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"In a far away land in east, the land surrounded by the tallest mountains in the world, long-long time ago; time when leprechauns, gnomes and goblins roamed around freely, when it rained in response to some specially crafted songs; times when the world was a painting, full of color and beauty, lived a pixie by the name of Onaesia. I've never seen her for reasons very obvious, but I'm told that she had hair made of pure silk; purest silk ever", said the traveler who told me of her by the Pacific Ocean across from Route 1 this one evening while waiting for the sun to set.

"And her wings were the whitest shade of white possible; her voice could stop even the Time itself to wait and listen. And she would burst into songs at times, the songs of love and happiness, and songs of beauty of Earth, and every time she sang, the spring would come, the flowers bloomed and clouds came over as if to listen and cold breeze started flowing as if dancing to her song; and because these are the times when there were no calendars and no one cared about weather cycles too much, no one missed if Summer got shortened to just a week or two or if Winters never came for years altogether. The seasons, weather, and time, all revolved around her mood."

This traveler telling me of Onaesia was an old tired man who looked at sunset with very heavy eyes, the kind of eyes either men with very deep wisdom or men who are heavily drunk have. He talked in a language alien to me and after every sentence paused to translate it in English for me. At times it felt like he's talking only to him selves, when he would keep talking sentences without pausing to translate for me; I asked him why he wouldn't speak all in English because there's only me who's listening; he paused for a moment, looked up at me with his tired eyes and said, "No chief, you're not alone, I'm also listening".

"So this one time on a summer day, Onaesia was daydreaming of her sisters and friends she had left behind in her fairyland. There was Melonia, her younger sister with blue eyes and yellow wings and Kaila, her oldest and closest friend with the friendliest smile possible. And there was tRissio, her love; the warmest soul in the world. The most freedom she'd ever experienced was when she was with him. His confidence gave her the confidence in herself, and his smile gave her assurance that all is well with the world and happy days are here forever. She missed all her loved ones terribly. That day it rained, and it rained very heavily."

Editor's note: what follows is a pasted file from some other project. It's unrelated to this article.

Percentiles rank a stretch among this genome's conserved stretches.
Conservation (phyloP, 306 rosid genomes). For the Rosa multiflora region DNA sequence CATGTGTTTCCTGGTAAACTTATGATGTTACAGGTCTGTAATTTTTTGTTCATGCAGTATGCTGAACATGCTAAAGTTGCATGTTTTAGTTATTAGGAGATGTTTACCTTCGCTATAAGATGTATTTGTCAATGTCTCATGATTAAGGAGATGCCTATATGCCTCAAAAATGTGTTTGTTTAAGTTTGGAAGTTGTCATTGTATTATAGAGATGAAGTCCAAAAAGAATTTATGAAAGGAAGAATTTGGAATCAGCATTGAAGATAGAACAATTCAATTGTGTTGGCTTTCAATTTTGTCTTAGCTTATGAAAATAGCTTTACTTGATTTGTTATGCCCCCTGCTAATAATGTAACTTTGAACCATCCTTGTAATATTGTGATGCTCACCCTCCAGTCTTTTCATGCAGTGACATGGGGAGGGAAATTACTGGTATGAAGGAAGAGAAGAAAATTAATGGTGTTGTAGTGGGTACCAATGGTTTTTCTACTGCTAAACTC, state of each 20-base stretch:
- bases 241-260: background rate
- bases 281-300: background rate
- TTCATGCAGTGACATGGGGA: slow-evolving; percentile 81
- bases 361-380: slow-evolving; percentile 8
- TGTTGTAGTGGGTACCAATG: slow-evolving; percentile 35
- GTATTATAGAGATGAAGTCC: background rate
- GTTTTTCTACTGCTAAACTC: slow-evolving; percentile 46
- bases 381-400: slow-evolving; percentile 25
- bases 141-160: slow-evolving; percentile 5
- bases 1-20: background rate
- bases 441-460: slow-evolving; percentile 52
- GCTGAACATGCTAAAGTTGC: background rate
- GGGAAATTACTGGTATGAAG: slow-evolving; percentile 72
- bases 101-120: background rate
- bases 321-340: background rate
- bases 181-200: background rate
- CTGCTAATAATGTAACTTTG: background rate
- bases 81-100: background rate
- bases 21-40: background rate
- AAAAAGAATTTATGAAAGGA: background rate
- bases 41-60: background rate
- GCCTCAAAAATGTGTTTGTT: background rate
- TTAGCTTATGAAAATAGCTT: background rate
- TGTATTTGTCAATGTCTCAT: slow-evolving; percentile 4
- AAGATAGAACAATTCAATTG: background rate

"Why was she not with her loved ones", I asked him, this bearded bespectacled anonymous story teller, "what was she doing on earth away from her family?"

He looked at me with such disbelief that it made me sorry I interrupted. "Use your imagination chief", he said after a dense silence, "There could be a million things which could've led to it you know...who knows, she was on vacation probably; or was serving some request by her father, the king of the universe, to look after some things on earth ... or ... or maybe she was cursed for some folly of hers to spend some time away from her family; you know how these things work don't you?"

I didn't; but I decided it is better to keep quiet and keep listening.

"So she decided to send her lover a message, her voice; a whisper. So fragile, you would need to close your eyes and hold your breath to listen. A whispered message to her love to tell him how much she missed him. It means a lot you know, when you are away from you loved ones, sound; a love filled whisper. These are the times before papers, pens or telephones or any such thing was available; so she started to think how she could send the message across. All she wanted to send across were a few feather light words; she finally got the idea and took a box, a wooden box hand crafted by the finest craftsmen in Italy and ..."

"So the wooden crafts were developed in Italy by this time?" I asked and regretted immediately.

"You are not much of a listener are you?" he said without looking at me and chuckled this time, "Okay, let's say it was handcrafted by a craftsmen on fairyland and she had brought it with her while coming to earth". I still had some doubts about the box but I had got his point by now. It's no lesson in history he is talking about; a lesson in life then(?), maybe not a lesson at all.

"She opened the box and whispered her lover a message in the box and closed it tight before her whisper could escape. Her message was saved and was ready to be sent." He stopped and looked at me, expecting an objection and a question, but I was not asking anything anymore. I just smiled at him and asked, "And what happened next?"

This made my friend very happy, his eyes lightened up and he chuckled for a second, looked back at the dark orange sky and then started talking again, "So she took this box and waited for the night. When night arrived, she wished on a falling star at north of the sky to take this box to tRissio, her true lover.